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APPELLATE &
      ETHICS BLOG

Welcome to our Appellate & Ethics Blog!

This blog will sometimes be scholarly, sometimes purely practical, and sometimes just musings by members of the firm on life in the appellate courts and on professional responsibility.

When we comment on cases, we do so with care, but you should always read the cases yourself before using them for any reason.

When one of us muses on matters, it may or may not reflect the innermost thoughts of the others. Feel free to ask.

If we talk about a case in which we represented a party, we’ll let you know it was ours.

We welcome suggestions, to a point, on relevant topics of interest and comments on the thoughts and suggestions we include on this blog.

But most of all, we hope that you learn from and enjoy these entries!

            Each year the justices of the Supreme Court and judges of the Appellate Court make amendments to Connecticut’s Rules of Appellate Procedure.  Many of these are minor technical modifications.  The following highlights rule changes of which practitioners shou...

            For a while on the morning of June 4th, my Facebook newsfeed suggested the sky was falling because the Supreme Court ruled in favor of a baker who refused to make a custom wedding cake for a same-sex couple.  The sky did have the potential to fall because a...

Finally! The Appellate Court Recognizes that Finality Is Confusing

By Kenneth J. Bartschi, Partner

            When an interlocutory order is final for purposes of appeal often involves a daunting inquiry.  An otherwise interlocutory order is immediately appealable where...

            Maybe it’s family cases. Or maybe it’s because the view on the difference between subject matter jurisdiction and the court’s authority to act has evolved somewhat.  Or maybe it’s that the courts tend not be consistent in their vocabulary, but for whatever...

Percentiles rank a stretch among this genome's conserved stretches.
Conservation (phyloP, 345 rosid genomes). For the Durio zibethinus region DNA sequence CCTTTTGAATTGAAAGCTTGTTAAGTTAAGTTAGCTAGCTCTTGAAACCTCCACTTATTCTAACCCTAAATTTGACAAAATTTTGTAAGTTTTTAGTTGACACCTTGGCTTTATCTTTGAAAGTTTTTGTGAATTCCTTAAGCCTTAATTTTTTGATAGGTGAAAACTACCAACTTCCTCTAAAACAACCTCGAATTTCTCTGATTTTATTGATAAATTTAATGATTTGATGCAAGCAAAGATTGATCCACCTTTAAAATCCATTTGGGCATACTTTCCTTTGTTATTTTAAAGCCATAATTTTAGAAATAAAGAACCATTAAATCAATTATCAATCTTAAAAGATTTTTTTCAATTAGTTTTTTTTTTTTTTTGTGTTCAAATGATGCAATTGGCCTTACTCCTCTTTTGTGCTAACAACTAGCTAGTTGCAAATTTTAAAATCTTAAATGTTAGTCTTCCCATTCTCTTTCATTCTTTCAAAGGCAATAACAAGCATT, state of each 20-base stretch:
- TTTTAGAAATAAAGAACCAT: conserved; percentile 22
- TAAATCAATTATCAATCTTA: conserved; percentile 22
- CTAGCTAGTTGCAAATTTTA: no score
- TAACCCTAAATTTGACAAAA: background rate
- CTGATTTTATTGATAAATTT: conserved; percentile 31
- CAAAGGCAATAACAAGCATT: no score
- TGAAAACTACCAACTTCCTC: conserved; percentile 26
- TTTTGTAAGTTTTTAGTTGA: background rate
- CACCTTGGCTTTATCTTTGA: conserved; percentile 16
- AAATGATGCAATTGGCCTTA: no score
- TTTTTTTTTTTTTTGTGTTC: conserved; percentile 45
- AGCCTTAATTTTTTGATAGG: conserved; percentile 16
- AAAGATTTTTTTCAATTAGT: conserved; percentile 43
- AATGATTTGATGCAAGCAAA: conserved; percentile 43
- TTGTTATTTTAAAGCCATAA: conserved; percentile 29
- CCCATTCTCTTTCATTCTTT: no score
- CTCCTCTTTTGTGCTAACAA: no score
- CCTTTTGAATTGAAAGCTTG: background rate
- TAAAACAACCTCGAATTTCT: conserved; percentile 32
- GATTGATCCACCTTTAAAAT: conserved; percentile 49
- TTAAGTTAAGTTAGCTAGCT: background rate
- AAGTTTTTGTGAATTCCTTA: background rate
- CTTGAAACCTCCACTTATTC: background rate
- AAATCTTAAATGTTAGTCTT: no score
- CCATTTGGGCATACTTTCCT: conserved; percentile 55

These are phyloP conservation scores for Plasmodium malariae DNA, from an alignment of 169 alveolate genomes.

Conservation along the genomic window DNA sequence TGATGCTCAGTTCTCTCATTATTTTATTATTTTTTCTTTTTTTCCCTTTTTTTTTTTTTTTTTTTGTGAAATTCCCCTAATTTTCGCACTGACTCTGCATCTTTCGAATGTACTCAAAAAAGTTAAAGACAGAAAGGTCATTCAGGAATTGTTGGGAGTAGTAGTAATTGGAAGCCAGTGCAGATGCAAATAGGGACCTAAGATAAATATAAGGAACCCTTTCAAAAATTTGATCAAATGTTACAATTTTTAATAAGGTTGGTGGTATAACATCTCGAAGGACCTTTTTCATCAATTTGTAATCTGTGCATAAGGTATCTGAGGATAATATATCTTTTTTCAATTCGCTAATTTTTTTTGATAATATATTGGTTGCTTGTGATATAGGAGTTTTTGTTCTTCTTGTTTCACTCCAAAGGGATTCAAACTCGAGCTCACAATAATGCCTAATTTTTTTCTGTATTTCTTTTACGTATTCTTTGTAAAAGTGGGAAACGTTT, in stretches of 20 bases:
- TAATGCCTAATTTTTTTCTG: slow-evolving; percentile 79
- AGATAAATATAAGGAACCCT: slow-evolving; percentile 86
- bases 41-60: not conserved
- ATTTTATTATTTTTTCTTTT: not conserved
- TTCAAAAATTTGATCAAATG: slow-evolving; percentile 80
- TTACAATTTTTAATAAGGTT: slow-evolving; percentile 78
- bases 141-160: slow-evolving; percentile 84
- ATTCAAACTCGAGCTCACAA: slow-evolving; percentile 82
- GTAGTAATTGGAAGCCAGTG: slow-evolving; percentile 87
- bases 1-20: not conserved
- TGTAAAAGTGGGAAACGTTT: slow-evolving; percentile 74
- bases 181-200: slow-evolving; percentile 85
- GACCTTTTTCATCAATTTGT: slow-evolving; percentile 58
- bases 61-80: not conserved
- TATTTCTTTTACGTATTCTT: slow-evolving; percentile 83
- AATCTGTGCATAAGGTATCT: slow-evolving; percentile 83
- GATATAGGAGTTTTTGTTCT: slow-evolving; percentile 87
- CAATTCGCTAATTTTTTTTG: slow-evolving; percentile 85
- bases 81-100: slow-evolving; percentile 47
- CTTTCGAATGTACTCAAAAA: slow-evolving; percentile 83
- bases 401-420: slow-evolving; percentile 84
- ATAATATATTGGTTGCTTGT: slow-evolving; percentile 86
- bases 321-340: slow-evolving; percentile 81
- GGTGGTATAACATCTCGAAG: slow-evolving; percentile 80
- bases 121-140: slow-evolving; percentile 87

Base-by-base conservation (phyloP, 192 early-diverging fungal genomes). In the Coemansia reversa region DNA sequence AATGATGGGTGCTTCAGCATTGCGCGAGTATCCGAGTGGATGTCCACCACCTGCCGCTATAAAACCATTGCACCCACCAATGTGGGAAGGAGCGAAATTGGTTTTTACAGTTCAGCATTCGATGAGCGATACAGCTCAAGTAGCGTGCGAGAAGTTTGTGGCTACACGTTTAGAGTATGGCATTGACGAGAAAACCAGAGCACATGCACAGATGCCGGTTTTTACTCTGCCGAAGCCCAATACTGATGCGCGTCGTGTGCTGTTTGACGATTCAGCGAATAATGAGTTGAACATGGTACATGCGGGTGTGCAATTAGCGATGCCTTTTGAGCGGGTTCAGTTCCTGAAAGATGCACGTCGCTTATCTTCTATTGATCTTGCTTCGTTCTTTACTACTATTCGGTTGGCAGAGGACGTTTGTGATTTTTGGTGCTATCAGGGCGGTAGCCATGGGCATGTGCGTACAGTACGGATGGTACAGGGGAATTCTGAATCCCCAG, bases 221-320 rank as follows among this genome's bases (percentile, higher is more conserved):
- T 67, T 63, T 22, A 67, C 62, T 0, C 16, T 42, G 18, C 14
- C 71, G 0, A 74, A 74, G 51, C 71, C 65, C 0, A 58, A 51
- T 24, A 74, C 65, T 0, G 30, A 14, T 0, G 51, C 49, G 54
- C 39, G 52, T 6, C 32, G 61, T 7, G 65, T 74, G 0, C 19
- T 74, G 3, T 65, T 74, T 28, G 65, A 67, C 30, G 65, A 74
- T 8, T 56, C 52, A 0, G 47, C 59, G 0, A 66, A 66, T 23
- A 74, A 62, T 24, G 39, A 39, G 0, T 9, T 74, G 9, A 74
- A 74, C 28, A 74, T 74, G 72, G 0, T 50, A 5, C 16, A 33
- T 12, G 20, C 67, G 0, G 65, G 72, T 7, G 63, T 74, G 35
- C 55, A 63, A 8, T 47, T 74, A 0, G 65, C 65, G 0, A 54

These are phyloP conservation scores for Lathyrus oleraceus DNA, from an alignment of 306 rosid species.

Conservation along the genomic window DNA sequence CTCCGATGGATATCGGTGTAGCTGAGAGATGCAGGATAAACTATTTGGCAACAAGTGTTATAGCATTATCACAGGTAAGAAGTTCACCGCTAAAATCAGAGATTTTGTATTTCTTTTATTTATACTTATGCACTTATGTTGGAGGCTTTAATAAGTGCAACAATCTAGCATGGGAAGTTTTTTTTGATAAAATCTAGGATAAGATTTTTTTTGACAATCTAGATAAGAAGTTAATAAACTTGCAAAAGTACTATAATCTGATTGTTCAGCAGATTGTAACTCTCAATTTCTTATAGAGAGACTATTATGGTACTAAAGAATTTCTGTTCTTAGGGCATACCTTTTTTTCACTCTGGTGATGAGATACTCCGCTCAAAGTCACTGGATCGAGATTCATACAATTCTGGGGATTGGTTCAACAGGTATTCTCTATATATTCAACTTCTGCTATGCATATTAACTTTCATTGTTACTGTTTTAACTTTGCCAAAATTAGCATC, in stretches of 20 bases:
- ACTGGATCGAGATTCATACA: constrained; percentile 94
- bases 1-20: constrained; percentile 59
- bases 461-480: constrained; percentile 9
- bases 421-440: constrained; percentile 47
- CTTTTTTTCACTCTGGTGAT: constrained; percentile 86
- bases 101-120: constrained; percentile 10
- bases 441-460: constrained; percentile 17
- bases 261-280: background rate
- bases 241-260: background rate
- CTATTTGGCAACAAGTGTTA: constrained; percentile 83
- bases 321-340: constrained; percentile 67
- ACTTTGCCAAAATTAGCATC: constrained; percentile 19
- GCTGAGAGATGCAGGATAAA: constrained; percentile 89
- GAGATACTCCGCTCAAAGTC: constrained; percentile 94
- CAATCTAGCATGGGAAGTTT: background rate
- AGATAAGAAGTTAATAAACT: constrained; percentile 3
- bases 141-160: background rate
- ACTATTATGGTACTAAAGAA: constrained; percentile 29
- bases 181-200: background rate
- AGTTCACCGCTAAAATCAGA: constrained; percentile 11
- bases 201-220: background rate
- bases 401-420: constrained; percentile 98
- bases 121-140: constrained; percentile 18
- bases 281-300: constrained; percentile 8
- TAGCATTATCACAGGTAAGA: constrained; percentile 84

Maybe it’s family cases. Or maybe it’s because the view on the difference between subject matter jurisdiction and the court’s authority to act has evolved somewhat.  Or maybe it’s that the courts tend not be consistent in their vocabulary, but for whatever...

            The First Amendment to the United States Constitution begins: “Congress shall make no law respecting an establishment of religion, or prohibiting the free exercise thereof . . . .”  The inherent tension between these two phrases was at play in...

            As I recently noted, on June 26, 2017—the anniversary of three major gay rights cases:  Lawrence, Windsor, and Obergefell—the United States Supreme Court granted certiorari in Masterpiece Cakeshop, Ltd....

            June is LGBT pride month and this year it concludes with a decision out of the Texas Supreme Court showing that much work remains to secure LGBT civil rights.

             On Monday (June 26), the United Stat...

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